New Challenges to San Francisco Restaurants Serving Boba Drinks

Shops and restaurants selling boba tea in San Francisco will soon face a new challenge to their businesses from a ban on plastic straws, passed in 2018 by the Board of Supervisors. Starting on July of 2019, shops violating this new ordinance will face fines ranging from 100 to 500 dollars with each offense. In order to stay in compliance, finding an eco-friendly alternative to single-use plastic straws will be crucial for shops selling boba tea. Boba tea is a Taiwanese drink seeing an increasing popularity in US cities, and consists of a sweet tea filled with large glutinous tapioca marbles. Boba tea straws must be wide enough to allow the tapioca balls to pass through them, while also being sturdy with a sharpened tip capable of punching through a film secured over the top of the drink, which prevents spilling. The challenge for San Francisco-based shops selling boba tea is finding a biodegradable alternative to single-use plastic straws that meets all of these requirements.

San Francisco will only permit non-plastic alternatives such as bamboo, metal, or paper straws. Plant-based PLA plastic straws will be prohibited in San Francisco, as although they can be readily recycled, they are too small to be caught and sorted by the city’s PLA composting facilities. PLA plastic is also not safe for the waters surrounding San Francisco, as the cold temperatures prevent the material from biodegrading, making PLA straws just as harmful to marine animals as normal plastic straws. Reusable metal and bamboo straws are an alternative, however they are far more expensive to buy than single-use straws, and many tourists visiting San Francisco may balk at the prospect of spending as much as two dollars or more in order to enjoy their drinks. With metal and bamboo straws an expensive and likely unappealing prospect, and single-use PLA straws not being an option for boba drinks, San Francisco business will likely navigate to paper straws as single-use biodegradable alternatives.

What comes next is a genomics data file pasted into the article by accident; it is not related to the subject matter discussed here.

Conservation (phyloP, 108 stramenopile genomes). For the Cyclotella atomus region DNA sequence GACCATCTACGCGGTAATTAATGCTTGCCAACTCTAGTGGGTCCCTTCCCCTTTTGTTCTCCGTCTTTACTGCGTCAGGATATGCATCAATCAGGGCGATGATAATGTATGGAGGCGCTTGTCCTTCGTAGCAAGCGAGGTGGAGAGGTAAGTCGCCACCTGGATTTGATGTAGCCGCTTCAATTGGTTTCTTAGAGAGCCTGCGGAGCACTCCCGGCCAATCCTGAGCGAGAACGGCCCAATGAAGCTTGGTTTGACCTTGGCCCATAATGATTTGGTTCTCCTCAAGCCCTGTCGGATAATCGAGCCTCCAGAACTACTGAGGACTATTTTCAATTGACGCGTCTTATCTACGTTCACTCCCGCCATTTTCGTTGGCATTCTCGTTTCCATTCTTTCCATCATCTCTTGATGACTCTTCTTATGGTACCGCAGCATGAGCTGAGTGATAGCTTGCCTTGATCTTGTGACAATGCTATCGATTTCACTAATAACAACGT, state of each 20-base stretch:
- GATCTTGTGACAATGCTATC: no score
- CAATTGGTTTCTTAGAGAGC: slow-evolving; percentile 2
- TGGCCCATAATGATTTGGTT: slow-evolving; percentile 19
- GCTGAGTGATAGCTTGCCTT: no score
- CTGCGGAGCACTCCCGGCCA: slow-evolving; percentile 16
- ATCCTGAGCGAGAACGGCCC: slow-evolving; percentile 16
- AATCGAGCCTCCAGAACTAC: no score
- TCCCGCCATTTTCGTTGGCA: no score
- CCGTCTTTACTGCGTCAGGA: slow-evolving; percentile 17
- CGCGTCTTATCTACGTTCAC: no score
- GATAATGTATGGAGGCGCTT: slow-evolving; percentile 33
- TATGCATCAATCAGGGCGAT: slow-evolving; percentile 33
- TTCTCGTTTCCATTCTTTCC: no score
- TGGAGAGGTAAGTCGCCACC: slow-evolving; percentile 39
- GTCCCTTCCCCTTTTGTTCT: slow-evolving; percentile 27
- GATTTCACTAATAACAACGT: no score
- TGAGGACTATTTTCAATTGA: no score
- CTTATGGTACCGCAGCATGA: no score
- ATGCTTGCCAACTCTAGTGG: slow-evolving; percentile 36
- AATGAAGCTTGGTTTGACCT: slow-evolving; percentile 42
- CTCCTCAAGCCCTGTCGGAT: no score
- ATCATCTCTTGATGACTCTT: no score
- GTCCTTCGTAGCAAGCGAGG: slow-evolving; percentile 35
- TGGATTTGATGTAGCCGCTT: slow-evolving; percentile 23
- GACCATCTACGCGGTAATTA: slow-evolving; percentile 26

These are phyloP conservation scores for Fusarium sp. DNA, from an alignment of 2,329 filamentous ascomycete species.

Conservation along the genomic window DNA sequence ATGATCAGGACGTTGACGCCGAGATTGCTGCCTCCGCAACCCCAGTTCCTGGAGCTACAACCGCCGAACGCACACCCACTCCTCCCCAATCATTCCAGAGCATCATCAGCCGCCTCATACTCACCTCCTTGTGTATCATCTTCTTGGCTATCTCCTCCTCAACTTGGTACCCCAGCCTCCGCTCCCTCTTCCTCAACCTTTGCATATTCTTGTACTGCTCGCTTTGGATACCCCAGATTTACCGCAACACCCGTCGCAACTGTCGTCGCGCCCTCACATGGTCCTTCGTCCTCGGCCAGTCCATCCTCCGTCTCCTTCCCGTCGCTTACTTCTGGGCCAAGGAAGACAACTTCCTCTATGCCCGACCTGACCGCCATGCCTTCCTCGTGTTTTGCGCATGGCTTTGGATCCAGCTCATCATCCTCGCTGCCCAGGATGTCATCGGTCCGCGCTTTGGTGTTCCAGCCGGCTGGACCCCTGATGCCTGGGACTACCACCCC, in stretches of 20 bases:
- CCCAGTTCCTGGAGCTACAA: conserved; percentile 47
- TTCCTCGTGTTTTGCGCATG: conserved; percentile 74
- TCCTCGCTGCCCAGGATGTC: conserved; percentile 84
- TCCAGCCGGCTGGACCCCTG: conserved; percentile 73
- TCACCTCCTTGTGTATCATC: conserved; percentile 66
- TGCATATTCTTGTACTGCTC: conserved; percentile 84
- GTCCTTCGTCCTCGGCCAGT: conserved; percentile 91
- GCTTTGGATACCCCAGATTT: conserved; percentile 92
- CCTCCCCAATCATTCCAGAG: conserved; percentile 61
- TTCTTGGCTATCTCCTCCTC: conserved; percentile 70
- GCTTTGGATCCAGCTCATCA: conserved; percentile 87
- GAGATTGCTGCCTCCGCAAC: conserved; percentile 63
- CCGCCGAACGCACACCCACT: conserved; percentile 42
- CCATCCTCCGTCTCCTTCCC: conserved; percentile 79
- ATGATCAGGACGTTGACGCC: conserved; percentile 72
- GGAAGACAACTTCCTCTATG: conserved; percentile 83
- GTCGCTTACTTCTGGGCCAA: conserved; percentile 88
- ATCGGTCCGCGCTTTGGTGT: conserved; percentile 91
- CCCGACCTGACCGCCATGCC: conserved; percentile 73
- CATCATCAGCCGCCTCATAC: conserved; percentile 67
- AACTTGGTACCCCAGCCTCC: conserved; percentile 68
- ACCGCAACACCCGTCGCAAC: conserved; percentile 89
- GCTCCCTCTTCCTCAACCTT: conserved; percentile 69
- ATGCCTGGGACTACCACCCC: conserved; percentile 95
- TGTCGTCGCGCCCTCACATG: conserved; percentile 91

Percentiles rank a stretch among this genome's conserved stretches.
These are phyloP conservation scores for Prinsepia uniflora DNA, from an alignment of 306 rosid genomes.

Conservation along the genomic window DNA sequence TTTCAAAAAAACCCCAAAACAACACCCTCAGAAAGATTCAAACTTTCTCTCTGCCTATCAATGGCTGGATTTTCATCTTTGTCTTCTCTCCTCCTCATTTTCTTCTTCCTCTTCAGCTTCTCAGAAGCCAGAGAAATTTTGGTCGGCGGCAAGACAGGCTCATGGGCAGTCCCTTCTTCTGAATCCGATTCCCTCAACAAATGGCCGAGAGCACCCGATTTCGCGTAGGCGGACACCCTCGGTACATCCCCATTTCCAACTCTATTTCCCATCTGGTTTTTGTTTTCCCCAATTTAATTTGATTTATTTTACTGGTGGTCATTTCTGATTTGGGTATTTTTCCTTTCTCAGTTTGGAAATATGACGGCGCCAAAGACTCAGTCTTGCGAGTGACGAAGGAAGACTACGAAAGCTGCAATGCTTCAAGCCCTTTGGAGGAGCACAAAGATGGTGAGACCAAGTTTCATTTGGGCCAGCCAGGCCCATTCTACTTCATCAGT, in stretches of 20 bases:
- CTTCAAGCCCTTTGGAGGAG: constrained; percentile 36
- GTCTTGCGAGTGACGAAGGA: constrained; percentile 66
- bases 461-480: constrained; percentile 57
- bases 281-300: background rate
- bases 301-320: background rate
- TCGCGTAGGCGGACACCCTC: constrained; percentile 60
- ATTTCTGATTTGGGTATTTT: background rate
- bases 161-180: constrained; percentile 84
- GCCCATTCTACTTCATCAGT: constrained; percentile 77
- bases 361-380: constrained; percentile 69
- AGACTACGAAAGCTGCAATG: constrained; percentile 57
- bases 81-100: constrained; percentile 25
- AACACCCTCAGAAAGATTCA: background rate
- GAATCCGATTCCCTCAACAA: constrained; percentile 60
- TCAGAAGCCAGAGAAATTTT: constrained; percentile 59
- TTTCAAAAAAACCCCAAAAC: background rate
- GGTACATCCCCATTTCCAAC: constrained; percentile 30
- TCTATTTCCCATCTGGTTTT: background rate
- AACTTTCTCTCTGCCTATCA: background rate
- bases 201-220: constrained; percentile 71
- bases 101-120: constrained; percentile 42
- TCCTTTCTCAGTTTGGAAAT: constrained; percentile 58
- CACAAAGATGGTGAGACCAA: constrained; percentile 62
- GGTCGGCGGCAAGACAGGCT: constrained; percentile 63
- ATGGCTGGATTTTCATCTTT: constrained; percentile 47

There are a handful of paper straw companies that offer boba straws wide enough to be used, however many of these straws do not come with sharp angled tips capable of piercing the container tops, meaning shops selling boba tea will need to spend the time and laborious effort of cutting the tips of each straw themselves. Cost will also be a concern, with most paper boba straws on the market today costing up to 19 cents a piece, adding a greater business expense to San Francisco businesses purchasing large quantities to keep up with customer demand in a competitive business market with high rent costs. As many of these local stores are family owned with far less wealth than larger franchise businesses, they may have no other option than to place the price of these biodegradable straws on their patrons. For eco-friendly straw producers, the challenge will be to offer small businesses in San Francisco with a paper straw that not only has all the capabilities they expect from a boba straw, but can also be manufactured and sold at an affordable price.